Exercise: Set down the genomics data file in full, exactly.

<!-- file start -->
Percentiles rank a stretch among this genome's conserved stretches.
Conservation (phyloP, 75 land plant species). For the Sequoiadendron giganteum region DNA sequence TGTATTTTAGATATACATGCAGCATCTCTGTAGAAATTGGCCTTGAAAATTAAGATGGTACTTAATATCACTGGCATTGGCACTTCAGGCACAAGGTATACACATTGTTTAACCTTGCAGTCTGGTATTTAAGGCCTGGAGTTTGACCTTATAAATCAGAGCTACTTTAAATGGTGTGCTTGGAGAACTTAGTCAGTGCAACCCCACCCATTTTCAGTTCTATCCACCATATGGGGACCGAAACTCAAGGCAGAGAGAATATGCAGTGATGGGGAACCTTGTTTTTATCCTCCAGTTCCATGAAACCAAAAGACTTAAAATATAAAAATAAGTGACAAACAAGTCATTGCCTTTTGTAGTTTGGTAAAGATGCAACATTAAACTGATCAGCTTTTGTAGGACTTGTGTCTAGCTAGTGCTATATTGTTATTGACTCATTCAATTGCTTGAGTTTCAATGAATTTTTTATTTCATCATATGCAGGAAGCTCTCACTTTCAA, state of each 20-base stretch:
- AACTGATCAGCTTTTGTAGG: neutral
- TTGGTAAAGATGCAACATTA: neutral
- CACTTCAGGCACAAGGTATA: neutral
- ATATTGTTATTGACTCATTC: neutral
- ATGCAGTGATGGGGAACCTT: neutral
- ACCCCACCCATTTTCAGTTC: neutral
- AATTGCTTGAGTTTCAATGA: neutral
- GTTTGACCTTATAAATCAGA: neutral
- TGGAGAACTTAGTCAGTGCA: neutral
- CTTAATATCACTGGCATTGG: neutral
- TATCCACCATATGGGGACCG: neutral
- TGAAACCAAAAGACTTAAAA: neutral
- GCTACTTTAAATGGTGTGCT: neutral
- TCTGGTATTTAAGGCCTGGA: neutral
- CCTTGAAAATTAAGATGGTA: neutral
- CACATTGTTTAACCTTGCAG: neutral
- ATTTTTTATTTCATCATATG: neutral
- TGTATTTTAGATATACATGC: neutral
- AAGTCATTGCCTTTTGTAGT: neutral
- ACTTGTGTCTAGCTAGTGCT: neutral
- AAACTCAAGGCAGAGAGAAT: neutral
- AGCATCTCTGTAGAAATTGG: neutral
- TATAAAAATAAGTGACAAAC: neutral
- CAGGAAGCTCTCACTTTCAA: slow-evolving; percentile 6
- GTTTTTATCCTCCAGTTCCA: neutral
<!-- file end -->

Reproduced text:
Percentiles rank a stretch among this genome's conserved stretches.
Conservation (phyloP, 75 land plant species). For the Sequoiadendron giganteum region DNA sequence TGTATTTTAGATATACATGCAGCATCTCTGTAGAAATTGGCCTTGAAAATTAAGATGGTACTTAATATCACTGGCATTGGCACTTCAGGCACAAGGTATACACATTGTTTAACCTTGCAGTCTGGTATTTAAGGCCTGGAGTTTGACCTTATAAATCAGAGCTACTTTAAATGGTGTGCTTGGAGAACTTAGTCAGTGCAACCCCACCCATTTTCAGTTCTATCCACCATATGGGGACCGAAACTCAAGGCAGAGAGAATATGCAGTGATGGGGAACCTTGTTTTTATCCTCCAGTTCCATGAAACCAAAAGACTTAAAATATAAAAATAAGTGACAAACAAGTCATTGCCTTTTGTAGTTTGGTAAAGATGCAACATTAAACTGATCAGCTTTTGTAGGACTTGTGTCTAGCTAGTGCTATATTGTTATTGACTCATTCAATTGCTTGAGTTTCAATGAATTTTTTATTTCATCATATGCAGGAAGCTCTCACTTTCAA, state of each 20-base stretch:
- AACTGATCAGCTTTTGTAGG: neutral
- TTGGTAAAGATGCAACATTA: neutral
- CACTTCAGGCACAAGGTATA: neutral
- ATATTGTTATTGACTCATTC: neutral
- ATGCAGTGATGGGGAACCTT: neutral
- ACCCCACCCATTTTCAGTTC: neutral
- AATTGCTTGAGTTTCAATGA: neutral
- GTTTGACCTTATAAATCAGA: neutral
- TGGAGAACTTAGTCAGTGCA: neutral
- CTTAATATCACTGGCATTGG: neutral
- TATCCACCATATGGGGACCG: neutral
- TGAAACCAAAAGACTTAAAA: neutral
- GCTACTTTAAATGGTGTGCT: neutral
- TCTGGTATTTAAGGCCTGGA: neutral
- CCTTGAAAATTAAGATGGTA: neutral
- CACATTGTTTAACCTTGCAG: neutral
- ATTTTTTATTTCATCATATG: neutral
- TGTATTTTAGATATACATGC: neutral
- AAGTCATTGCCTTTTGTAGT: neutral
- ACTTGTGTCTAGCTAGTGCT: neutral
- AAACTCAAGGCAGAGAGAAT: neutral
- AGCATCTCTGTAGAAATTGG: neutral
- TATAAAAATAAGTGACAAAC: neutral
- CAGGAAGCTCTCACTTTCAA: slow-evolving; percentile 6
- GTTTTTATCCTCCAGTTCCA: neutral